Fred was the son of Mr & Mrs William Walsh, 12 Mill Lane, Adswood, Cheadle Hulme. He had been educated at All Saints School, Cheadle Hulme and Stockport Secondary School. He had also furthered his education by attending the local Wesleyan Sunday School.
In 1911, he had emigrated to Canada to take up fruit farming. On 1 September 1915, he married 22-year old Cora Pearl Hartley at Milton (to the south west of Toronto) where they lived. He enlisted, in Canada, on 1 November 1915. His unit landed in England on 6 January 1916 and they were stationed at Shornecliffe until they went on active service on 23 July 1916.
Fred's attestation papers, from when he enlisted, are still held by the Canadian government and, from these we learn that he had been born on 20 November 1894. He was 5 feet, 8 inches tall with a chest measurement of 36 inches and weighed 135 pounds. His hair and eyes were brown and he was described as having a fair complexion.
Research into Fred's military service was initially problematical. The only information was his obituary in the Stockport Advertiser which reported that, on 17 September 1916, he had undertaken an act of bravery for which he had been awarded the Military Medal. At the time, the Commonwealth War Graves Commission was wrongly showing him as serving with the 12th Brigade, Canadian Horse Artillery. The Canadian Government has now made available, on-line, the War Diaries of most units serving in France and Flanders during the Great War. The Diary for the 12th Brigade, Canadian Horse Artillery is very detailed and comprehensive, yet it makes no mention of Fred's bravery and, in fact, records that it was not in action on 17 September. Similarly, on the day he was killed there is no mention of this in a Diary which even records the names of wounded troops.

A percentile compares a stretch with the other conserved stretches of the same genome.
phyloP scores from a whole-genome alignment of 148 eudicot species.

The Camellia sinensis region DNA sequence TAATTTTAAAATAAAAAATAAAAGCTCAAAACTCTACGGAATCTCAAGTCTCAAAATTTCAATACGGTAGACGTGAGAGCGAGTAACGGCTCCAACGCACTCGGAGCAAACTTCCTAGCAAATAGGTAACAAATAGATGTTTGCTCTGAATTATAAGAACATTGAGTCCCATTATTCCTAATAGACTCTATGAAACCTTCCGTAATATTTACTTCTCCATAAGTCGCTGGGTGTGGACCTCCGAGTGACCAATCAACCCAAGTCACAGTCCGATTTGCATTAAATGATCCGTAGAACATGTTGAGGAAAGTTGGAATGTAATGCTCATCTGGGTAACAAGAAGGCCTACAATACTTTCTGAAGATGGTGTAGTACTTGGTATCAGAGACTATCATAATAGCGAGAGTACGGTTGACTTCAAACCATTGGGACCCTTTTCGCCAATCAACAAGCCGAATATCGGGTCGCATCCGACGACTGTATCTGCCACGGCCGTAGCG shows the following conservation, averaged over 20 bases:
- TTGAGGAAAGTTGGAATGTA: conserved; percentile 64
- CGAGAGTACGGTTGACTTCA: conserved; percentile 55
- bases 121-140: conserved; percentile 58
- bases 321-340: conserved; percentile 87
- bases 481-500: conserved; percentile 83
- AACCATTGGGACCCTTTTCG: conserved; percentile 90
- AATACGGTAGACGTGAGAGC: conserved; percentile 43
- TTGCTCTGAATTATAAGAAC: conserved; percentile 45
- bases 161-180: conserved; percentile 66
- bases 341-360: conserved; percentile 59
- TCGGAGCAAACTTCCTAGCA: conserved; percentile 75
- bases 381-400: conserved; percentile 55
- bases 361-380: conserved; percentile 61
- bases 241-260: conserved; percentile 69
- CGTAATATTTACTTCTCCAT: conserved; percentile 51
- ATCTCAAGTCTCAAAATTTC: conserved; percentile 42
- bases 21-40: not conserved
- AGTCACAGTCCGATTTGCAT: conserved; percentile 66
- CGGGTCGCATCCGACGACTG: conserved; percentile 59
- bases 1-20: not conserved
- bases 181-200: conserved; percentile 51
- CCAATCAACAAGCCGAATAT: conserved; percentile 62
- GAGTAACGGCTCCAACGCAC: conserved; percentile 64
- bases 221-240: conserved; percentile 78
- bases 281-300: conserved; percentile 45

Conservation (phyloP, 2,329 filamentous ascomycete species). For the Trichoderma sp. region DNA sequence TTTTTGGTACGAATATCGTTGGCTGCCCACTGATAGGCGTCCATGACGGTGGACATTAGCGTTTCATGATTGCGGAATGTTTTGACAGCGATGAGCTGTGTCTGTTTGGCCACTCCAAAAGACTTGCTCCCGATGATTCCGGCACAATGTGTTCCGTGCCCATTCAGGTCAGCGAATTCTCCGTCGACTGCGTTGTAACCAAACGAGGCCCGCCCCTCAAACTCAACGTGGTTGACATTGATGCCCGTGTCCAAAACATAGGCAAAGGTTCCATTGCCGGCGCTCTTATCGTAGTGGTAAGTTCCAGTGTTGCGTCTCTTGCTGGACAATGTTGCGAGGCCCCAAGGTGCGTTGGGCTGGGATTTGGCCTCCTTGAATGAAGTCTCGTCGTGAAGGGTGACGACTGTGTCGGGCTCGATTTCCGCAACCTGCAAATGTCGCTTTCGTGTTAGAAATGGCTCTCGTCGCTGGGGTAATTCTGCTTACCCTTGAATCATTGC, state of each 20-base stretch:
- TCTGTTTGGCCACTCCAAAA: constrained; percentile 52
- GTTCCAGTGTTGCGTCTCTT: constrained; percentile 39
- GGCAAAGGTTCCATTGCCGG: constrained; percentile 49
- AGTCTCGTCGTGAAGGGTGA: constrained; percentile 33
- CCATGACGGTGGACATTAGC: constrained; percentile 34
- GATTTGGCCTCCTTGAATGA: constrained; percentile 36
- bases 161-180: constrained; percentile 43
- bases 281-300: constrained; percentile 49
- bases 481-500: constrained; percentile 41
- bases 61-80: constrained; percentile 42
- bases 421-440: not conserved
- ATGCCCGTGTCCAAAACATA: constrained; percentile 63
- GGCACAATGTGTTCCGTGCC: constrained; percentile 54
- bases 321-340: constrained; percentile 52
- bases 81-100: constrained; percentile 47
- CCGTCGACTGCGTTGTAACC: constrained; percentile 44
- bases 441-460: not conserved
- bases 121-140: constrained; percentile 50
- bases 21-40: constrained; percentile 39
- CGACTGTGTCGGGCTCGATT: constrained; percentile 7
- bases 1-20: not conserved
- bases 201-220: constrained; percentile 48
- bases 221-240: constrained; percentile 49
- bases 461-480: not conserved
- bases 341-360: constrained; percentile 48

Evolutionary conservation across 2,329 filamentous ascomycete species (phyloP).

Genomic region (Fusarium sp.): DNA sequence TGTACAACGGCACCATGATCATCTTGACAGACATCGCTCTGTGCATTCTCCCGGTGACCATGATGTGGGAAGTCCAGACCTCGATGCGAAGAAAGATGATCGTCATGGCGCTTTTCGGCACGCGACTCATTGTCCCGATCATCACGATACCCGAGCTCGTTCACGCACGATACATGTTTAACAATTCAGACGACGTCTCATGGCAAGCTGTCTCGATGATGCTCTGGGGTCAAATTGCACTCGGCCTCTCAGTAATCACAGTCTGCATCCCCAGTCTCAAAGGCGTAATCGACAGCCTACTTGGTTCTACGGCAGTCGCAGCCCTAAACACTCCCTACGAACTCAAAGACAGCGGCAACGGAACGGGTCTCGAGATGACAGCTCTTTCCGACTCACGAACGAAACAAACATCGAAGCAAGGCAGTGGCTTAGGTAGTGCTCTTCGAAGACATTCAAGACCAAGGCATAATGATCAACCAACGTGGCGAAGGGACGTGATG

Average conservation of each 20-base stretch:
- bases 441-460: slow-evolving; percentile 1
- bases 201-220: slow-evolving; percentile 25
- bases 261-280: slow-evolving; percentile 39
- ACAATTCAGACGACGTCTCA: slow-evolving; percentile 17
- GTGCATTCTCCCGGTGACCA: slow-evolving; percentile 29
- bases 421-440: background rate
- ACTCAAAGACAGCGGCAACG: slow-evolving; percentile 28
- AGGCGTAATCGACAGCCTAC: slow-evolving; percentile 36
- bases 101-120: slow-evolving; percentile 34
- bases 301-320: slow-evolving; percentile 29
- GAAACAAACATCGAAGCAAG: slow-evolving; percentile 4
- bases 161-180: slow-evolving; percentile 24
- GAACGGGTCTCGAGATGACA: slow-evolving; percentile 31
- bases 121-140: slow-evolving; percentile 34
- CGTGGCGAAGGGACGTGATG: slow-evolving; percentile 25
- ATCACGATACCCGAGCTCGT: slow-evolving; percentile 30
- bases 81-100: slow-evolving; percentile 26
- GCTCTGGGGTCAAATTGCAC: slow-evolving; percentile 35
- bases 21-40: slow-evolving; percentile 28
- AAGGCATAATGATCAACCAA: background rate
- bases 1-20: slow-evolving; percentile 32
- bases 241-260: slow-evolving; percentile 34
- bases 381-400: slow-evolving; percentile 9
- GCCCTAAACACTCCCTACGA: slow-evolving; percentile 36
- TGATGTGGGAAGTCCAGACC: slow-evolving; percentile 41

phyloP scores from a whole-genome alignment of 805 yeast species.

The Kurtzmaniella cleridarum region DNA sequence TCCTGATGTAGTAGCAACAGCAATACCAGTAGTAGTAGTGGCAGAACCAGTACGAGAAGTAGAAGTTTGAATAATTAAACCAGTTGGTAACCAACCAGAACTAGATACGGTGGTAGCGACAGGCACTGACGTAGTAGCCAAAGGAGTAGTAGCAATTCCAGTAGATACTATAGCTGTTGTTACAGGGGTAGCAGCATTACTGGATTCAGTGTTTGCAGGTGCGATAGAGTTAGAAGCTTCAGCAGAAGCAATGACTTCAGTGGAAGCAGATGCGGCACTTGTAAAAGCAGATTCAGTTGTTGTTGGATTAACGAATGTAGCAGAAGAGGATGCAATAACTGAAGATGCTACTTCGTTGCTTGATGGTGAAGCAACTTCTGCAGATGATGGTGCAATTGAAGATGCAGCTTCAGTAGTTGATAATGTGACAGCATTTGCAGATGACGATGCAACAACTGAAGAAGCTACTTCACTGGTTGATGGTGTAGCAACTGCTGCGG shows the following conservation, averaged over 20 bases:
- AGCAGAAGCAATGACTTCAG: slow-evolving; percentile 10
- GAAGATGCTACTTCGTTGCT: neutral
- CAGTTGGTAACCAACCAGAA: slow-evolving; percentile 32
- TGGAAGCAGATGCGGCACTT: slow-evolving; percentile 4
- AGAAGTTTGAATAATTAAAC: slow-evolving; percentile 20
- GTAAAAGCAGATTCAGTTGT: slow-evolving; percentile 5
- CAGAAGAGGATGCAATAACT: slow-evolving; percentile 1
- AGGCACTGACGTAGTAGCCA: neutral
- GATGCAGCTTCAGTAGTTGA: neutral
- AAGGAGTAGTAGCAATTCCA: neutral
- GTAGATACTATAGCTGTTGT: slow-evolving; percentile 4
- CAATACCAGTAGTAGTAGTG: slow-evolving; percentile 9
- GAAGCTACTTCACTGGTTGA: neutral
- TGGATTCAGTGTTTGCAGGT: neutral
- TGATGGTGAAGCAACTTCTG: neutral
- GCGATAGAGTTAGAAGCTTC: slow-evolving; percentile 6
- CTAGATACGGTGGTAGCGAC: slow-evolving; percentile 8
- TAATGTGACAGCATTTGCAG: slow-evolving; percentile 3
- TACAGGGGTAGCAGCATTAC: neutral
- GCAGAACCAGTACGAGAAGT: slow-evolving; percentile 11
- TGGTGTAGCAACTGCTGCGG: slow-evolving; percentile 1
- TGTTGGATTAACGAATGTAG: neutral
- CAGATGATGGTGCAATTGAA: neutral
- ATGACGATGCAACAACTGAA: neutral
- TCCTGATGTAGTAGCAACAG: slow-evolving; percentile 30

A full copy of Fred's service has been obtained from the Canadian government and it is clear what has happened. A simple clerical error has recorded him serving with the wrong unit. Certainly, Fred served with the Horse Artillery, before the War as a territorial soldier. The papers then show that, after arriving in France, he was posted to 12th Brigade, Canadian Horse Artillery. The next day, however, the papers correctly show being taken on to the strength of 12th Brigade, Canadian Field Artillery - an entirely different unit. All the subsequent documents correctly refer to him being part of the CFA. The War Graves Commission has recently updated its database and has corrected the error.
The official papers also suggest that the date that Fred won the Medal was 6 October 1916. On the date mentioned by the Stockport Advertiser, the Brigade was only firing irregularly and the war Diary records nothing of note. On 6 October, although Fred is not mentioned by name, there is an indication that men were undertaking the repair of telephone wire. This was often a dangerous task as they were out in the open, away from the protection of the trenches. Fred was a signaller and was almost certain to have been involved.
On 27 October, the Brigade was near Pozieres and was firing regularly at the enemy throughout the day. Such days usually provoked a response from the enemy artillery and it is likely that Fred was killed by an incoming shell.
On 19 February 1919, Cora married a Mr Wrigglesworth and went to live in Georgetown, Ontario. Either she or other members of the family arranged for Fred's name to be inscribed on the Milton War Memorial,
(NB: Original research by John Hartley for the Cheadle & Gatley War Memorials website.)